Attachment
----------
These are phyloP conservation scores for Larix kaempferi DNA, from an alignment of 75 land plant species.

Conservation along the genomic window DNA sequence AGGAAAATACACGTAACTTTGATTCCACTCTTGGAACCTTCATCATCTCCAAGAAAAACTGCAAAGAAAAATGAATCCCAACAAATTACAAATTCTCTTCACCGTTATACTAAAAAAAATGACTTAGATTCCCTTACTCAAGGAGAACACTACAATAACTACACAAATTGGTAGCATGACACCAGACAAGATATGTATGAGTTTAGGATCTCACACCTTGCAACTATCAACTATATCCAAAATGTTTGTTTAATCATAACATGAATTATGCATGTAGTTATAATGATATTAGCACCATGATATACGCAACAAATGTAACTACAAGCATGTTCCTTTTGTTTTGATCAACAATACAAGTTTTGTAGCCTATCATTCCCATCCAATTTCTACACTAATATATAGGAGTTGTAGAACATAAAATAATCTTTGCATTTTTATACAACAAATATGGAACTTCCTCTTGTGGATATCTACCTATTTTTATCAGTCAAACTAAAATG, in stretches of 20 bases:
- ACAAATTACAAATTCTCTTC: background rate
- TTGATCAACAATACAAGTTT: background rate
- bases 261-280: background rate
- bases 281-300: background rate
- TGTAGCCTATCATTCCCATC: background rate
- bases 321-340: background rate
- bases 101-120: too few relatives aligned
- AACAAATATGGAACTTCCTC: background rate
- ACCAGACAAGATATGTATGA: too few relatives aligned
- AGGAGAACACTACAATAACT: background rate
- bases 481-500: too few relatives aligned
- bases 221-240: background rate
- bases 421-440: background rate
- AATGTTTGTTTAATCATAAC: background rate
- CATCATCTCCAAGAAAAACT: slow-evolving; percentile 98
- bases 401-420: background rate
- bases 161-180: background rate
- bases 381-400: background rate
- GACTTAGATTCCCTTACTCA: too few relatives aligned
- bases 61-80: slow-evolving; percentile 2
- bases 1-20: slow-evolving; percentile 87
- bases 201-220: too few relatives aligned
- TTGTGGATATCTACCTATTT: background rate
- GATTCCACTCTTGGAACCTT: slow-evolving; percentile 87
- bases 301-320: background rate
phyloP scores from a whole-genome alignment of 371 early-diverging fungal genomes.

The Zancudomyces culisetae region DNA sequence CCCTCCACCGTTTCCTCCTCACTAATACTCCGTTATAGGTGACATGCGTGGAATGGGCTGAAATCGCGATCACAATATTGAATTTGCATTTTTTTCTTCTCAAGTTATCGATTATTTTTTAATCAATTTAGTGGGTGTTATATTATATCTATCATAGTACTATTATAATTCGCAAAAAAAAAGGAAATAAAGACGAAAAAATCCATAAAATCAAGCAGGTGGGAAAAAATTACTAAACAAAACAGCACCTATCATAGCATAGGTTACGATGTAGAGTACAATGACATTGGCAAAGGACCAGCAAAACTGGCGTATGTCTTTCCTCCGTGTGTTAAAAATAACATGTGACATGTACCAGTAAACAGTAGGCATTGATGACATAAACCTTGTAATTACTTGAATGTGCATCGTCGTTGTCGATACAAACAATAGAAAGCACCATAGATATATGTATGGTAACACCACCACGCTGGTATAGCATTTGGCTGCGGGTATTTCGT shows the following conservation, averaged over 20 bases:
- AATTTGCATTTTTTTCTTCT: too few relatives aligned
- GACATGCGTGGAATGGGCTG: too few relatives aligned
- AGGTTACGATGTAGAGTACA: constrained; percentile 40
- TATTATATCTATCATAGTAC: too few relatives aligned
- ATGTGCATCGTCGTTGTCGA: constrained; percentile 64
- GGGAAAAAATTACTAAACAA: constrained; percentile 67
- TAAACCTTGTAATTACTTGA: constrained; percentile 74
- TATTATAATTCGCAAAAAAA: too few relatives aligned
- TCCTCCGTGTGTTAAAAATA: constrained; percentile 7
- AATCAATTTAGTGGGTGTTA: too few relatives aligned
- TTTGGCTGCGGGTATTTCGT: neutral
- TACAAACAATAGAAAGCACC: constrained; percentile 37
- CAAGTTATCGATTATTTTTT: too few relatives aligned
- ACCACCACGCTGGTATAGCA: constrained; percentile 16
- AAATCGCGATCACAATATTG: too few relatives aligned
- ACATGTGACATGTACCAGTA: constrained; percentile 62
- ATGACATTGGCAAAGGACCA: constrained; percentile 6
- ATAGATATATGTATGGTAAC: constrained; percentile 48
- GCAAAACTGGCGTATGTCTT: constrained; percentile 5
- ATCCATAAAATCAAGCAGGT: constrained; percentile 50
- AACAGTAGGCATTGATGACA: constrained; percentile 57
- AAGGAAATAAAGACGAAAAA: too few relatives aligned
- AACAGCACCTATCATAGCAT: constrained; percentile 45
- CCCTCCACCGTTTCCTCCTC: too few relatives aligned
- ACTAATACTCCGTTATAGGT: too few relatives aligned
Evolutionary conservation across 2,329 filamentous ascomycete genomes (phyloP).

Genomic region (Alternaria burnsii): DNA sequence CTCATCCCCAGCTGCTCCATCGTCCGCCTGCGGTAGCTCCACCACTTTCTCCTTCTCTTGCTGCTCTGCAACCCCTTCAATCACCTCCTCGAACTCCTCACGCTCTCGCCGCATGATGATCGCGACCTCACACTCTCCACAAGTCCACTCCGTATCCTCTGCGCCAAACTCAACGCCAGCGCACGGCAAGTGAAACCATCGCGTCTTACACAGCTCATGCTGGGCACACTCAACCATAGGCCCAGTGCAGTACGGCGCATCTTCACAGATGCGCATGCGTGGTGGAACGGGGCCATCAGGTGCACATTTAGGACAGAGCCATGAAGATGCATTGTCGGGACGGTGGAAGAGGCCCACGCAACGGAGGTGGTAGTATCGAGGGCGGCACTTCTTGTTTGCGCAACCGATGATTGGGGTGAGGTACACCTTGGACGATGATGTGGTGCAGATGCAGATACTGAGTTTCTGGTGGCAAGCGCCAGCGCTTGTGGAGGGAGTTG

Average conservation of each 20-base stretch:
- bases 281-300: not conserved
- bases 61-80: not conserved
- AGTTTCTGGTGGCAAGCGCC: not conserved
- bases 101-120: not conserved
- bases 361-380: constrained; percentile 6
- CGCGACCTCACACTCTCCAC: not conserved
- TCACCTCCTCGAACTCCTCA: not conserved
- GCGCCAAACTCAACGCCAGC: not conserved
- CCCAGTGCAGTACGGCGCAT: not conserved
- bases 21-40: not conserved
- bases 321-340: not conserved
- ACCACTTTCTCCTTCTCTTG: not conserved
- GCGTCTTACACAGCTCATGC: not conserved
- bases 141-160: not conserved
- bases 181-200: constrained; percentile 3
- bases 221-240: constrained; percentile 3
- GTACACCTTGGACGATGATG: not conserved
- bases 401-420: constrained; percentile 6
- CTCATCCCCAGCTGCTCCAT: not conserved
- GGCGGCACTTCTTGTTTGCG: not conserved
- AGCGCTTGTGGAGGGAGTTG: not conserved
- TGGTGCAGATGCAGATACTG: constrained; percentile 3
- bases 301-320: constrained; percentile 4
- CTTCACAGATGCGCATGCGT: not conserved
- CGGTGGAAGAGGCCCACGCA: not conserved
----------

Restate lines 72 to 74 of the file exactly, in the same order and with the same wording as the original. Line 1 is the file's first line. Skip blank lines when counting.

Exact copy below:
- bases 181-200: constrained; percentile 3
- bases 221-240: constrained; percentile 3
- GTACACCTTGGACGATGATG: not conserved